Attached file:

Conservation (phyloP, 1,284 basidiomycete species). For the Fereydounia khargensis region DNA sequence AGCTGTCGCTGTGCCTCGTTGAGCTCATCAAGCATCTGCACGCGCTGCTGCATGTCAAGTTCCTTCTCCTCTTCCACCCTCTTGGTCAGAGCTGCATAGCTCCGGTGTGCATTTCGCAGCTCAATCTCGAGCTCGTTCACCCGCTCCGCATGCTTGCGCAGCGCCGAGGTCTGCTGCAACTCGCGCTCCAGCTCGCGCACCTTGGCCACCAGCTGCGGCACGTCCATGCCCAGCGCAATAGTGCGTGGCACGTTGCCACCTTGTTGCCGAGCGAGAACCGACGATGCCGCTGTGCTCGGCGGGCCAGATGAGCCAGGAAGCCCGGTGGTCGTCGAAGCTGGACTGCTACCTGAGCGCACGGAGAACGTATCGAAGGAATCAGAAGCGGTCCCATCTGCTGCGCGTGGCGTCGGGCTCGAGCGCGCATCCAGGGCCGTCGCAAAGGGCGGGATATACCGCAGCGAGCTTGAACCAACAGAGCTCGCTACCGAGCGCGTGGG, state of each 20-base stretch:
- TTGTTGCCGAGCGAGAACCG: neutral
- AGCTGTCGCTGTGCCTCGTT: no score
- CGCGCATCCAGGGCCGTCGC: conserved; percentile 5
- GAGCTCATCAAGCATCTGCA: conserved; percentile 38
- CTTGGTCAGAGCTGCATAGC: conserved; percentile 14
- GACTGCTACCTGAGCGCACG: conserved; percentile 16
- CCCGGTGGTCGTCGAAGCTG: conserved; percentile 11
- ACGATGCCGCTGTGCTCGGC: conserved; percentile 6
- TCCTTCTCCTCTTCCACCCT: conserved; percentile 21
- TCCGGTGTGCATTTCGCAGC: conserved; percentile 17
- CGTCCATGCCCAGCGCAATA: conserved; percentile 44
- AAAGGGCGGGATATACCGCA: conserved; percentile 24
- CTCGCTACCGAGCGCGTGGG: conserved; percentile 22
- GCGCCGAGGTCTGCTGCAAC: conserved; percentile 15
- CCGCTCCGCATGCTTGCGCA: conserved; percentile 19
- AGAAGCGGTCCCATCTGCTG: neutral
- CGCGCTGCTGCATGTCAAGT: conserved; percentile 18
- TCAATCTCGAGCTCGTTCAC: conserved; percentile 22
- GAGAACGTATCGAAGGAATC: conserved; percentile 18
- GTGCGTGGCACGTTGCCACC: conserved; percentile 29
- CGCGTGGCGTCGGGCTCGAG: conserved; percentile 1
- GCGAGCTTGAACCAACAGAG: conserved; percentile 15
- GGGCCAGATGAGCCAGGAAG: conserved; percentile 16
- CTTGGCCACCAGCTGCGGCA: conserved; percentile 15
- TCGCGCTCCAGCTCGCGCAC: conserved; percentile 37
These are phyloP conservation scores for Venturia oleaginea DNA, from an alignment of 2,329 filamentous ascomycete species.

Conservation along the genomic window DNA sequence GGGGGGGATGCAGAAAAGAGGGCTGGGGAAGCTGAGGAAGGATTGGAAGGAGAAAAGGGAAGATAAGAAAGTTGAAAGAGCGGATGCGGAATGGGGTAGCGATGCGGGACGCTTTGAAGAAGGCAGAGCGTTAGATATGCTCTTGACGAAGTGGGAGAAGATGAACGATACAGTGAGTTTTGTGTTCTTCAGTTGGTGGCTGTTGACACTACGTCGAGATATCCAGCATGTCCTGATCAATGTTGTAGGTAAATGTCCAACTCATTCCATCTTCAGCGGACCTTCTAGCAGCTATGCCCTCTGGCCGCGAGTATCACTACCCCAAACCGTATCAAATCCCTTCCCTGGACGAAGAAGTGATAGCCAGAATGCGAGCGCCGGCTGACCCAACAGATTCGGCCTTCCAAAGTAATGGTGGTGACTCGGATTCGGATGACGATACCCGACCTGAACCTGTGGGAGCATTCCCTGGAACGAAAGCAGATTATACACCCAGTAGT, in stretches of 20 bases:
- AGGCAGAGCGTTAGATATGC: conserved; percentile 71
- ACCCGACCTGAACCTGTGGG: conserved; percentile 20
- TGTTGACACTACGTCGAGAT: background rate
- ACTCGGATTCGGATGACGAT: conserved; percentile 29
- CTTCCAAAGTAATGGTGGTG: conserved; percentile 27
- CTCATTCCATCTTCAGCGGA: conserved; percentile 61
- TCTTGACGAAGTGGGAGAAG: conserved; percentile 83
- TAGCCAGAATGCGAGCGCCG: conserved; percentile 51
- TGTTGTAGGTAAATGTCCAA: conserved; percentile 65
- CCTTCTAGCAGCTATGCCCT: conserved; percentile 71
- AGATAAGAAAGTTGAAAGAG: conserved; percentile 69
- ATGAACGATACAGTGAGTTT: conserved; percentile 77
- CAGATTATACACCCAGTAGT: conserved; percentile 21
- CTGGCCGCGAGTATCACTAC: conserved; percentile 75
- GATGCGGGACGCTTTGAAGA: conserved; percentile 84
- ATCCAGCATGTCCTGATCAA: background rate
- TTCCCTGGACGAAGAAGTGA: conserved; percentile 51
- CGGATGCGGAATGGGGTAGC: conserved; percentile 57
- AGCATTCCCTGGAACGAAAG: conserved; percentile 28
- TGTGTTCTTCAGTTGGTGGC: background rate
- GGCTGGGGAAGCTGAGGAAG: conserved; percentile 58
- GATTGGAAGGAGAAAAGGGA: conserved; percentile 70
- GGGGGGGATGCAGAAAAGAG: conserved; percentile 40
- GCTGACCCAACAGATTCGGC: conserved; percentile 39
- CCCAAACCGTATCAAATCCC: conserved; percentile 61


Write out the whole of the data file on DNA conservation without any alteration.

Conservation (phyloP, 1,284 basidiomycete species). For the Fereydounia khargensis region DNA sequence AGCTGTCGCTGTGCCTCGTTGAGCTCATCAAGCATCTGCACGCGCTGCTGCATGTCAAGTTCCTTCTCCTCTTCCACCCTCTTGGTCAGAGCTGCATAGCTCCGGTGTGCATTTCGCAGCTCAATCTCGAGCTCGTTCACCCGCTCCGCATGCTTGCGCAGCGCCGAGGTCTGCTGCAACTCGCGCTCCAGCTCGCGCACCTTGGCCACCAGCTGCGGCACGTCCATGCCCAGCGCAATAGTGCGTGGCACGTTGCCACCTTGTTGCCGAGCGAGAACCGACGATGCCGCTGTGCTCGGCGGGCCAGATGAGCCAGGAAGCCCGGTGGTCGTCGAAGCTGGACTGCTACCTGAGCGCACGGAGAACGTATCGAAGGAATCAGAAGCGGTCCCATCTGCTGCGCGTGGCGTCGGGCTCGAGCGCGCATCCAGGGCCGTCGCAAAGGGCGGGATATACCGCAGCGAGCTTGAACCAACAGAGCTCGCTACCGAGCGCGTGGG, state of each 20-base stretch:
- TTGTTGCCGAGCGAGAACCG: neutral
- AGCTGTCGCTGTGCCTCGTT: no score
- CGCGCATCCAGGGCCGTCGC: conserved; percentile 5
- GAGCTCATCAAGCATCTGCA: conserved; percentile 38
- CTTGGTCAGAGCTGCATAGC: conserved; percentile 14
- GACTGCTACCTGAGCGCACG: conserved; percentile 16
- CCCGGTGGTCGTCGAAGCTG: conserved; percentile 11
- ACGATGCCGCTGTGCTCGGC: conserved; percentile 6
- TCCTTCTCCTCTTCCACCCT: conserved; percentile 21
- TCCGGTGTGCATTTCGCAGC: conserved; percentile 17
- CGTCCATGCCCAGCGCAATA: conserved; percentile 44
- AAAGGGCGGGATATACCGCA: conserved; percentile 24
- CTCGCTACCGAGCGCGTGGG: conserved; percentile 22
- GCGCCGAGGTCTGCTGCAAC: conserved; percentile 15
- CCGCTCCGCATGCTTGCGCA: conserved; percentile 19
- AGAAGCGGTCCCATCTGCTG: neutral
- CGCGCTGCTGCATGTCAAGT: conserved; percentile 18
- TCAATCTCGAGCTCGTTCAC: conserved; percentile 22
- GAGAACGTATCGAAGGAATC: conserved; percentile 18
- GTGCGTGGCACGTTGCCACC: conserved; percentile 29
- CGCGTGGCGTCGGGCTCGAG: conserved; percentile 1
- GCGAGCTTGAACCAACAGAG: conserved; percentile 15
- GGGCCAGATGAGCCAGGAAG: conserved; percentile 16
- CTTGGCCACCAGCTGCGGCA: conserved; percentile 15
- TCGCGCTCCAGCTCGCGCAC: conserved; percentile 37
These are phyloP conservation scores for Venturia oleaginea DNA, from an alignment of 2,329 filamentous ascomycete species.

Conservation along the genomic window DNA sequence GGGGGGGATGCAGAAAAGAGGGCTGGGGAAGCTGAGGAAGGATTGGAAGGAGAAAAGGGAAGATAAGAAAGTTGAAAGAGCGGATGCGGAATGGGGTAGCGATGCGGGACGCTTTGAAGAAGGCAGAGCGTTAGATATGCTCTTGACGAAGTGGGAGAAGATGAACGATACAGTGAGTTTTGTGTTCTTCAGTTGGTGGCTGTTGACACTACGTCGAGATATCCAGCATGTCCTGATCAATGTTGTAGGTAAATGTCCAACTCATTCCATCTTCAGCGGACCTTCTAGCAGCTATGCCCTCTGGCCGCGAGTATCACTACCCCAAACCGTATCAAATCCCTTCCCTGGACGAAGAAGTGATAGCCAGAATGCGAGCGCCGGCTGACCCAACAGATTCGGCCTTCCAAAGTAATGGTGGTGACTCGGATTCGGATGACGATACCCGACCTGAACCTGTGGGAGCATTCCCTGGAACGAAAGCAGATTATACACCCAGTAGT, in stretches of 20 bases:
- AGGCAGAGCGTTAGATATGC: conserved; percentile 71
- ACCCGACCTGAACCTGTGGG: conserved; percentile 20
- TGTTGACACTACGTCGAGAT: background rate
- ACTCGGATTCGGATGACGAT: conserved; percentile 29
- CTTCCAAAGTAATGGTGGTG: conserved; percentile 27
- CTCATTCCATCTTCAGCGGA: conserved; percentile 61
- TCTTGACGAAGTGGGAGAAG: conserved; percentile 83
- TAGCCAGAATGCGAGCGCCG: conserved; percentile 51
- TGTTGTAGGTAAATGTCCAA: conserved; percentile 65
- CCTTCTAGCAGCTATGCCCT: conserved; percentile 71
- AGATAAGAAAGTTGAAAGAG: conserved; percentile 69
- ATGAACGATACAGTGAGTTT: conserved; percentile 77
- CAGATTATACACCCAGTAGT: conserved; percentile 21
- CTGGCCGCGAGTATCACTAC: conserved; percentile 75
- GATGCGGGACGCTTTGAAGA: conserved; percentile 84
- ATCCAGCATGTCCTGATCAA: background rate
- TTCCCTGGACGAAGAAGTGA: conserved; percentile 51
- CGGATGCGGAATGGGGTAGC: conserved; percentile 57
- AGCATTCCCTGGAACGAAAG: conserved; percentile 28
- TGTGTTCTTCAGTTGGTGGC: background rate
- GGCTGGGGAAGCTGAGGAAG: conserved; percentile 58
- GATTGGAAGGAGAAAAGGGA: conserved; percentile 70
- GGGGGGGATGCAGAAAAGAG: conserved; percentile 40
- GCTGACCCAACAGATTCGGC: conserved; percentile 39
- CCCAAACCGTATCAAATCCC: conserved; percentile 61